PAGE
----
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Robert Kinghorn: A final wish for Betty, a dear friend

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  • September 14, 2019

There is a truth about great journalists that long after their columns have faded into the ghosts of time, their words still come back to haunt or to comfort. 

For me, one such journalist was John Beattie, who wrote for the Glasgow Herald and whose columns could make me roll with laughter or cry in anguish, often within the same inspiring column. Towards the end of one column, in which he shared that his mother suffered from dementia and was slowly dying, he ended with the plaintive cry to humanity, “… but the worst way to die must be to be old, forgotten, and cold, and lonely, and this world has to make sure that never happens.”

I worry about this every time I hear that someone has not been seen for a while. I have known too many who have died of overdoses only to be found days later, old before their time, forgotten, and cold and lonely.

The news of Betty’s death came through a text message from her daughter who was also a veteran of the streets. She had been found dead in her apartment, apparently of natural causes, and had been dead for a couple of days. I turned to Facebook which usually has the latest information, and sure enough there were a multitude of posts expressing condolences to her family and friends. 

My mind immediately went back to a column published just three months ago, “Blessings are often a two-way street,” in which I had talked of unexpectedly meeting Betty after not seeing her for many years. Her joyful words that evening were, “Hi Deacon Robert, I am just coming from my support group. I am off the drugs now.” Then, with a final embrace, she took off home. 

It’s funny, but while reading the text message, I recalled our first embrace under very different circumstances. She had been a regular at one time on the streets and was one of the “characters” I met frequently. One particular evening, she was the worse for wear under the influence of some drug or other and I stopped to talk with her and to check if she was going to be OK. Instead of a response, she embraced me and said, “Thanks for looking after the girls on the street.” This was typical of her in that her concern was never for herself, but for the “girls on the street.”

At her funeral, Rev. Jan Rothenburger presided over a Christian and native service in what was a packed funeral home chapel. As we assembled, the drumming was led by Betty’s daughter and grandson as we came to respectful silence. In her words of remembrance, Jan called her “a woman of faith,” and recalled Betty’s baptism in cold lake waters during a camping weekend annually arranged for women of the street. The congregation burst into laughter as we could imagine Betty’s choice words as she was immersed in the cold waters of baptism.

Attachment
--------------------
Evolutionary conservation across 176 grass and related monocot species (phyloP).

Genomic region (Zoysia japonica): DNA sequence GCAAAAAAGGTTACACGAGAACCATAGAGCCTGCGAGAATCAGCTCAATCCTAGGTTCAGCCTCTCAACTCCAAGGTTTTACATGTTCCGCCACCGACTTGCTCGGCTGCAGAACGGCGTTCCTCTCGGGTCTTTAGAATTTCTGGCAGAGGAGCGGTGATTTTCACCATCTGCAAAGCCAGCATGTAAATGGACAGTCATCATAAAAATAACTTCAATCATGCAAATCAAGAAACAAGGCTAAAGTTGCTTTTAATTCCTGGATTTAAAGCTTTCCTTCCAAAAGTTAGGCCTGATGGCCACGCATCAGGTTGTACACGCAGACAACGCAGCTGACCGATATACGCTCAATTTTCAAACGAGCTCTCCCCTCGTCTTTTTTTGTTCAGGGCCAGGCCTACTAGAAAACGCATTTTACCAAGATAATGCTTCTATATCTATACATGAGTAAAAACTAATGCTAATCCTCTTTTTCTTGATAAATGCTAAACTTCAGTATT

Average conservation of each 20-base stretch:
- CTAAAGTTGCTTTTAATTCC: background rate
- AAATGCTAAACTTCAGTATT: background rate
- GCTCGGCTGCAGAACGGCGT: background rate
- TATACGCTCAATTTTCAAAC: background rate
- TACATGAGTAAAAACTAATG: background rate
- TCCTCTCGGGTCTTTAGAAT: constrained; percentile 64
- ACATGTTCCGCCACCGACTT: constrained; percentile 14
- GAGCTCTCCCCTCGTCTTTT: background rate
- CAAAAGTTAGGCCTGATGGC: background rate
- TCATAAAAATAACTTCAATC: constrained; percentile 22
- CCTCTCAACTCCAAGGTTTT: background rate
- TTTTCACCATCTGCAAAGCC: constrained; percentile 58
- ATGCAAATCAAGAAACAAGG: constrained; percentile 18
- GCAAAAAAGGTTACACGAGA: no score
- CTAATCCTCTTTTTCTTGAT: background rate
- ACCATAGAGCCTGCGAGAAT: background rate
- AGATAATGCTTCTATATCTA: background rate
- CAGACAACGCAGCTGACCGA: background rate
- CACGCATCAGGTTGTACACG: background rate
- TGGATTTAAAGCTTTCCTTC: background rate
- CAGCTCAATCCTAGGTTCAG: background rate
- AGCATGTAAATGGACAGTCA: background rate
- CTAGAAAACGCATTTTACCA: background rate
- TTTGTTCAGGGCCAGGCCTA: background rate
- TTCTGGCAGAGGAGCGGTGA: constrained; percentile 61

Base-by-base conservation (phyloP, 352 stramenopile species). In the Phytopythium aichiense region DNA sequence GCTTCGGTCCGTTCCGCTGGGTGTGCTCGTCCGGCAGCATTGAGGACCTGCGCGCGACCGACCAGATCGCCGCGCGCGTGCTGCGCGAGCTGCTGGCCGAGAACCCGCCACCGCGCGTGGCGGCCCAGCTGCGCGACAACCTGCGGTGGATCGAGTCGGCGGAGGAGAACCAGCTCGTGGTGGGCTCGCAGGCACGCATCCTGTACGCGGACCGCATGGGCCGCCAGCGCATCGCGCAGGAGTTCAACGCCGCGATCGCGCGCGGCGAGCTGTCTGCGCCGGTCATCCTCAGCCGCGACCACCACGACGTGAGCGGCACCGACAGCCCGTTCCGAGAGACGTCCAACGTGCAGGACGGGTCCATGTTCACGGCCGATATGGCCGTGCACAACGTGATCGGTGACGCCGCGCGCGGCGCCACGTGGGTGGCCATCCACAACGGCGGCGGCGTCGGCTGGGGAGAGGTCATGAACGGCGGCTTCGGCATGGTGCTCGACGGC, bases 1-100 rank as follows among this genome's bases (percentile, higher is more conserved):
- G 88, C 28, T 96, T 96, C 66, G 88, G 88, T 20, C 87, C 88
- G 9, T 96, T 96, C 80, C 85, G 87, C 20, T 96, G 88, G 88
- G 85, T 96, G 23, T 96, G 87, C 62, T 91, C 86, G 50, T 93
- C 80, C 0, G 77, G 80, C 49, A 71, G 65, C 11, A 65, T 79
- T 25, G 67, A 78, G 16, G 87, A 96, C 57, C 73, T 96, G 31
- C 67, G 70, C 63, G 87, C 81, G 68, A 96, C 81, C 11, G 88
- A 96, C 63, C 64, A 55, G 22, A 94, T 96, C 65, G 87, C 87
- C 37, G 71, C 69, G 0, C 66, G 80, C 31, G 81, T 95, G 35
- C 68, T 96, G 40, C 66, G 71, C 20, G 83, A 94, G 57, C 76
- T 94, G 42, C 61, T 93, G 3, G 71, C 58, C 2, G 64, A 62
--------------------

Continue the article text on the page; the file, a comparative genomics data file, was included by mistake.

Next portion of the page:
The overwhelming sentiment of all who spoke was that Betty was a fierce defender of justice. “Gentle lady” would not be the first description that comes to mind, but she was without doubt a lady passionate for justice. Street justice can often be brutal, but Betty would have nothing of that and spoke up on this and on many other injustices of “the system.”

Finally, her two daughters spoke of their relationship with their mother. One recalled her mother’s days as a taxi driver in Hamilton and being driven around in the back of the cab when no babysitter could be found. Somehow the thought of Betty being a taxi driver again brought laughter since she must have been the toughest cabby in the city. Perhaps in some way the most heartfelt compliment was paid by the other daughter who said, “She taught me how to survive, and because of her I am here today.”

As the ceremony ended, the cortege followed the drummers to the hearse where each in our own way said goodbye to Betty. I recalled the words with which I ended the previous column about Betty, “I felt the Lord had blessed both of us as He guided my friend to the path of sobriety, and our footsteps to meet on this cool, dark Thursday evening.” 

May you rest in peace Betty, my dear friend.

(Kinghorn is a deacon of the Archdiocese of Toronto: robert.kinghorn@ekinghorn.com)

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